There is a super simple test you can do to see if your rigger height is set in the correct spot—it’s called the Height Check. It will help you easily determine if your oarlock has the proper height. Here’s how you do it. (Steps are the same for sweep or sculling).
Step 1: Prepare. Launch your boat and find a relatively calm spot of water. The rower(s) should then sit at the release position with the blades square in the water.
Step 2: Set Hands. The hands should be placed lightly on the handle, and the blade of the oar should be allowed to find its natural depth.
Step 3: Position Oar. At this release position, the handle should just be touching into the rower’s chest area. (Or in sculling, about a thumbs width from the rib cage.) It is important that the shell is on an even keel, so I recommend you do this test with at least one pair keeping the shell balanced.
Now check where the oar handle touches the rower’s body.
Step 4: Look. If the height is properly adjusted, the butt of the handle should be just an inch or two above the xiphoid process, which is the bottom of the rower’s sternum (chest bone). The rower’s outside forearm should be parallel to the water’s surface.
Step 5: Assess. If the outside arm is NOT parallel to the water, then look at its position:
- If the wrist is higher than the elbow, the oarlock is too high.
- If the wrist is lower than the elbow, the oarlock is too low.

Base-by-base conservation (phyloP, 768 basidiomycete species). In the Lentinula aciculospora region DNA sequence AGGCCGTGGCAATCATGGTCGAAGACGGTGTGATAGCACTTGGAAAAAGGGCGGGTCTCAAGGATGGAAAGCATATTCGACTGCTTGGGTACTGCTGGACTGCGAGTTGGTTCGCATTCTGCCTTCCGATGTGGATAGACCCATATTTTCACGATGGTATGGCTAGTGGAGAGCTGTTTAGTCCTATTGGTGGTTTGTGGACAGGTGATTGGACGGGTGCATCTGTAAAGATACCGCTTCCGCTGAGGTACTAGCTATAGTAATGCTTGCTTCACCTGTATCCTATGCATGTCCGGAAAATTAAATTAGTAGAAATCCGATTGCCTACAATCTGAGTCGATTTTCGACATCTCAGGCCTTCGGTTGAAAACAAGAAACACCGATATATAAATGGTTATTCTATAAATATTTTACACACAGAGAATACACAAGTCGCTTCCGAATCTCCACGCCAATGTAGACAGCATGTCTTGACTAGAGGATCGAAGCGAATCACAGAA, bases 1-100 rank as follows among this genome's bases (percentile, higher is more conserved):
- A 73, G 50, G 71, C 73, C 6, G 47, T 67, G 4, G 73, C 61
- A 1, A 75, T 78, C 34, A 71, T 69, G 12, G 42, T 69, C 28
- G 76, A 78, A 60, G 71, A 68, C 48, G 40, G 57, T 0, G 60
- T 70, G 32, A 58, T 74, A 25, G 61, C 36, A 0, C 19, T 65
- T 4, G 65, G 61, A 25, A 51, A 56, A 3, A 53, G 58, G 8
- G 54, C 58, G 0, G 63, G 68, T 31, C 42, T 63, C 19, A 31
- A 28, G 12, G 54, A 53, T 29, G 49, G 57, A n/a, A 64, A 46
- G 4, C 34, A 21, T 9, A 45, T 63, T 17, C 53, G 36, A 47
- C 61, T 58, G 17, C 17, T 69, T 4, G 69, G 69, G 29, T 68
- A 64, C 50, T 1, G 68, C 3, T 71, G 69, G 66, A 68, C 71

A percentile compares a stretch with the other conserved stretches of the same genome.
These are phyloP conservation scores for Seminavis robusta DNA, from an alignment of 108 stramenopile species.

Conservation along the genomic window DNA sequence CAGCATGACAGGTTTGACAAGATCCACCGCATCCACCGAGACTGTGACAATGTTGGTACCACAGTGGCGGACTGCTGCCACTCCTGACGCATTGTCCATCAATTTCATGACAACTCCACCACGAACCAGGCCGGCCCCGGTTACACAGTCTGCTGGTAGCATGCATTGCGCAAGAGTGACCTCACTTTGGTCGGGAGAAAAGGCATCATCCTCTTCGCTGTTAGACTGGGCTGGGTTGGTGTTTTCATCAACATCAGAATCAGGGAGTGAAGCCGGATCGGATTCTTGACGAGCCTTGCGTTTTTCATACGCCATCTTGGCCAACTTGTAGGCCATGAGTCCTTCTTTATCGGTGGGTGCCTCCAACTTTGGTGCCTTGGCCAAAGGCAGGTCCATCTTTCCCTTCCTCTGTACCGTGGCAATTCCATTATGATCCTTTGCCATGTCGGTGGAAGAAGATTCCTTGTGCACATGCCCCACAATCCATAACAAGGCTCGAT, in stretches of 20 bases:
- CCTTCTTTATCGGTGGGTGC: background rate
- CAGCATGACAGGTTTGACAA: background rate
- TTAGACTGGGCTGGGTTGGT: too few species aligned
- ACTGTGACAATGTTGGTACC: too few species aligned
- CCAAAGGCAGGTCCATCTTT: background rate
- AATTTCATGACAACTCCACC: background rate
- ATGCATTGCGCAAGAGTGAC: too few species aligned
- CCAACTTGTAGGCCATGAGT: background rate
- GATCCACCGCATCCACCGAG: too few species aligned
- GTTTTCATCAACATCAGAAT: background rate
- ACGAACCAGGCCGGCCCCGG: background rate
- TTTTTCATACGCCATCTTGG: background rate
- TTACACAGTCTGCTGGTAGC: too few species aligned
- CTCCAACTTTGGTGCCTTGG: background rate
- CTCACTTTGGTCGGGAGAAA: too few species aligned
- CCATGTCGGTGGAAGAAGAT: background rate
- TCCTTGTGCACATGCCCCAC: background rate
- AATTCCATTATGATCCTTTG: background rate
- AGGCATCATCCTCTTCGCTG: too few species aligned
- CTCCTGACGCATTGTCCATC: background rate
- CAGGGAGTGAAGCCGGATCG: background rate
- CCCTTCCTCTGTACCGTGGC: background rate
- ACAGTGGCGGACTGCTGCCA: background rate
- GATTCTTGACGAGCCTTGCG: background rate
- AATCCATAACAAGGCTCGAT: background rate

Step 6: Adjust. If the oarlock has snap spacers, have the rower, or you, adjust the spacers.
If there are not snap spacers, or you would rather not adjust on the water, bring the boat in to the dock and adjust on the dock, or do it in slings.
Either way, try to adjust as soon as possible, because the rower will be more efficient and more comfortable with the correct height.
The Height Check will give you a good idea if your heights are correct. However, there are two other signs to keep your eyes and ears alert for that may signal you that the rigger height need adjusting.
- When a rower complains of discomfort, especially in the small of the back or in the shoulders.
- When a rower has difficulty extracting the blade cleanly from the water.
Either of these may be due to something else, such as pitch or a technique problem or previous injury. However, having trouble at the release (such as rowing it out or feathering underwater) or rower’s complaint of discomfort, is a fairly good sign you need to check the height.
Don’t be surprised, or overwhelmed, if you end up adjusting a rigger’s height several times before you get the height right. A good rule of thumb is:
Adjusting the height tends to be a constant process and may take a couple of tries before you get it perfect, but it will be worth the time and energy.
Watch this video (Measuring the Height of a Rigger) if you’d like more info about riggers, oarlocks and height.